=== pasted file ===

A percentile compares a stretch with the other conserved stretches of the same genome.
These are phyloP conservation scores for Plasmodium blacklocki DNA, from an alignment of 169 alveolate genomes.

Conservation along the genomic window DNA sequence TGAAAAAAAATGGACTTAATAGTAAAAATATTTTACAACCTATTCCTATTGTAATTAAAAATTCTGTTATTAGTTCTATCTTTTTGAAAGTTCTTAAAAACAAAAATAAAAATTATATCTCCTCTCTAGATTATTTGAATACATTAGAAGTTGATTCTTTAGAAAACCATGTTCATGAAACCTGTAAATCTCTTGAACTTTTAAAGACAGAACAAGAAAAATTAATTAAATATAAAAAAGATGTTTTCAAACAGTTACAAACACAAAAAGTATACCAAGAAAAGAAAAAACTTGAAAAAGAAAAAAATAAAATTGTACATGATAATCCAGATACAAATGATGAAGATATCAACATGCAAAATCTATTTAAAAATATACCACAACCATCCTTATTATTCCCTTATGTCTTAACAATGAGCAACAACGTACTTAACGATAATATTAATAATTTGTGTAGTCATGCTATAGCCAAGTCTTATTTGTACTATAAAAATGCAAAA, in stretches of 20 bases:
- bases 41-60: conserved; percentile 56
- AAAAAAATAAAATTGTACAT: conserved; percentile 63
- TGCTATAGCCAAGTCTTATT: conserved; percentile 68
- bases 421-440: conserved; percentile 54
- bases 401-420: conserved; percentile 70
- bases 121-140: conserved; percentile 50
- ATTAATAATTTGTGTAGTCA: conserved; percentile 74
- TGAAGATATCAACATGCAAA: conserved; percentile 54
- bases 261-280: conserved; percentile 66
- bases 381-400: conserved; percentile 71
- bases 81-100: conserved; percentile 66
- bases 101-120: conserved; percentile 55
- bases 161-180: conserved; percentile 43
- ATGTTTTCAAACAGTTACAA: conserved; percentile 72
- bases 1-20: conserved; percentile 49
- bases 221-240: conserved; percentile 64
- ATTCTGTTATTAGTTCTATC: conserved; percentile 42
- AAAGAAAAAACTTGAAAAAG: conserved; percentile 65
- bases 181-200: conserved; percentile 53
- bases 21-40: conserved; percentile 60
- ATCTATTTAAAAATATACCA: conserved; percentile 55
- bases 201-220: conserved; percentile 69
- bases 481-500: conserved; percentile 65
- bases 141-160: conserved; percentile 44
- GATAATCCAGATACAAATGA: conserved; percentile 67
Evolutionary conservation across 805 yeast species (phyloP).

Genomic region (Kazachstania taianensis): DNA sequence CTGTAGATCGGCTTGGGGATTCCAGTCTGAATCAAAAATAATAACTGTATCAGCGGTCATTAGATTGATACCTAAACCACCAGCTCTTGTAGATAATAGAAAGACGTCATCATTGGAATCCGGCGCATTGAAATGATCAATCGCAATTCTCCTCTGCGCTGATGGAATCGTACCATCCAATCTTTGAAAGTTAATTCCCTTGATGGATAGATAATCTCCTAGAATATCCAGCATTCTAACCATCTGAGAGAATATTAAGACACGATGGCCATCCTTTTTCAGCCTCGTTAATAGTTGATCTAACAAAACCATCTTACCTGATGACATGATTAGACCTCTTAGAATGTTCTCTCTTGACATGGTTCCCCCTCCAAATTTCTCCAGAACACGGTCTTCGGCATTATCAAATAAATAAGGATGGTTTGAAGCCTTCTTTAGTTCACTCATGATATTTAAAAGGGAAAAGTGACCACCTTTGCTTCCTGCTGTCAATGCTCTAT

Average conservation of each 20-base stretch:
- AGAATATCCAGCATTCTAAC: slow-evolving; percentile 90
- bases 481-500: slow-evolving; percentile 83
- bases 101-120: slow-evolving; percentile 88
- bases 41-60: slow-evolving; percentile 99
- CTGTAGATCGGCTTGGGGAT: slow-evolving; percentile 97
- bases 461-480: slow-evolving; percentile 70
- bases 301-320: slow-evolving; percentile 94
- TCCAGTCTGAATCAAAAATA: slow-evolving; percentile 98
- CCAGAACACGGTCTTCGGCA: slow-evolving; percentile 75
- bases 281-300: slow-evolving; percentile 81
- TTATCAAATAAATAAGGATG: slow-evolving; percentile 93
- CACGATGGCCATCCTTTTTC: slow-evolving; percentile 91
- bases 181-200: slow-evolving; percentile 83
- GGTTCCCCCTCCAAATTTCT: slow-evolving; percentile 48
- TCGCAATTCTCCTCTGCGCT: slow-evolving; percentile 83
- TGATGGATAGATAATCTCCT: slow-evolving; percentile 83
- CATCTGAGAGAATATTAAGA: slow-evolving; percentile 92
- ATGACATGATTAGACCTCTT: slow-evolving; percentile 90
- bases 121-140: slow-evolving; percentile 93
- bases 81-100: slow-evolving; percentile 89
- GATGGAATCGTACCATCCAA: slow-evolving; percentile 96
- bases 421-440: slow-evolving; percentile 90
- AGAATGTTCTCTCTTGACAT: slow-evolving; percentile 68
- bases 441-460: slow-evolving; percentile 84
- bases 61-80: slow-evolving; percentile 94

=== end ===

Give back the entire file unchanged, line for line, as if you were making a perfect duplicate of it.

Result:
A percentile compares a stretch with the other conserved stretches of the same genome.
These are phyloP conservation scores for Plasmodium blacklocki DNA, from an alignment of 169 alveolate genomes.

Conservation along the genomic window DNA sequence TGAAAAAAAATGGACTTAATAGTAAAAATATTTTACAACCTATTCCTATTGTAATTAAAAATTCTGTTATTAGTTCTATCTTTTTGAAAGTTCTTAAAAACAAAAATAAAAATTATATCTCCTCTCTAGATTATTTGAATACATTAGAAGTTGATTCTTTAGAAAACCATGTTCATGAAACCTGTAAATCTCTTGAACTTTTAAAGACAGAACAAGAAAAATTAATTAAATATAAAAAAGATGTTTTCAAACAGTTACAAACACAAAAAGTATACCAAGAAAAGAAAAAACTTGAAAAAGAAAAAAATAAAATTGTACATGATAATCCAGATACAAATGATGAAGATATCAACATGCAAAATCTATTTAAAAATATACCACAACCATCCTTATTATTCCCTTATGTCTTAACAATGAGCAACAACGTACTTAACGATAATATTAATAATTTGTGTAGTCATGCTATAGCCAAGTCTTATTTGTACTATAAAAATGCAAAA, in stretches of 20 bases:
- bases 41-60: conserved; percentile 56
- AAAAAAATAAAATTGTACAT: conserved; percentile 63
- TGCTATAGCCAAGTCTTATT: conserved; percentile 68
- bases 421-440: conserved; percentile 54
- bases 401-420: conserved; percentile 70
- bases 121-140: conserved; percentile 50
- ATTAATAATTTGTGTAGTCA: conserved; percentile 74
- TGAAGATATCAACATGCAAA: conserved; percentile 54
- bases 261-280: conserved; percentile 66
- bases 381-400: conserved; percentile 71
- bases 81-100: conserved; percentile 66
- bases 101-120: conserved; percentile 55
- bases 161-180: conserved; percentile 43
- ATGTTTTCAAACAGTTACAA: conserved; percentile 72
- bases 1-20: conserved; percentile 49
- bases 221-240: conserved; percentile 64
- ATTCTGTTATTAGTTCTATC: conserved; percentile 42
- AAAGAAAAAACTTGAAAAAG: conserved; percentile 65
- bases 181-200: conserved; percentile 53
- bases 21-40: conserved; percentile 60
- ATCTATTTAAAAATATACCA: conserved; percentile 55
- bases 201-220: conserved; percentile 69
- bases 481-500: conserved; percentile 65
- bases 141-160: conserved; percentile 44
- GATAATCCAGATACAAATGA: conserved; percentile 67
Evolutionary conservation across 805 yeast species (phyloP).

Genomic region (Kazachstania taianensis): DNA sequence CTGTAGATCGGCTTGGGGATTCCAGTCTGAATCAAAAATAATAACTGTATCAGCGGTCATTAGATTGATACCTAAACCACCAGCTCTTGTAGATAATAGAAAGACGTCATCATTGGAATCCGGCGCATTGAAATGATCAATCGCAATTCTCCTCTGCGCTGATGGAATCGTACCATCCAATCTTTGAAAGTTAATTCCCTTGATGGATAGATAATCTCCTAGAATATCCAGCATTCTAACCATCTGAGAGAATATTAAGACACGATGGCCATCCTTTTTCAGCCTCGTTAATAGTTGATCTAACAAAACCATCTTACCTGATGACATGATTAGACCTCTTAGAATGTTCTCTCTTGACATGGTTCCCCCTCCAAATTTCTCCAGAACACGGTCTTCGGCATTATCAAATAAATAAGGATGGTTTGAAGCCTTCTTTAGTTCACTCATGATATTTAAAAGGGAAAAGTGACCACCTTTGCTTCCTGCTGTCAATGCTCTAT

Average conservation of each 20-base stretch:
- AGAATATCCAGCATTCTAAC: slow-evolving; percentile 90
- bases 481-500: slow-evolving; percentile 83
- bases 101-120: slow-evolving; percentile 88
- bases 41-60: slow-evolving; percentile 99
- CTGTAGATCGGCTTGGGGAT: slow-evolving; percentile 97
- bases 461-480: slow-evolving; percentile 70
- bases 301-320: slow-evolving; percentile 94
- TCCAGTCTGAATCAAAAATA: slow-evolving; percentile 98
- CCAGAACACGGTCTTCGGCA: slow-evolving; percentile 75
- bases 281-300: slow-evolving; percentile 81
- TTATCAAATAAATAAGGATG: slow-evolving; percentile 93
- CACGATGGCCATCCTTTTTC: slow-evolving; percentile 91
- bases 181-200: slow-evolving; percentile 83
- GGTTCCCCCTCCAAATTTCT: slow-evolving; percentile 48
- TCGCAATTCTCCTCTGCGCT: slow-evolving; percentile 83
- TGATGGATAGATAATCTCCT: slow-evolving; percentile 83
- CATCTGAGAGAATATTAAGA: slow-evolving; percentile 92
- ATGACATGATTAGACCTCTT: slow-evolving; percentile 90
- bases 121-140: slow-evolving; percentile 93
- bases 81-100: slow-evolving; percentile 89
- GATGGAATCGTACCATCCAA: slow-evolving; percentile 96
- bases 421-440: slow-evolving; percentile 90
- AGAATGTTCTCTCTTGACAT: slow-evolving; percentile 68
- bases 441-460: slow-evolving; percentile 84
- bases 61-80: slow-evolving; percentile 94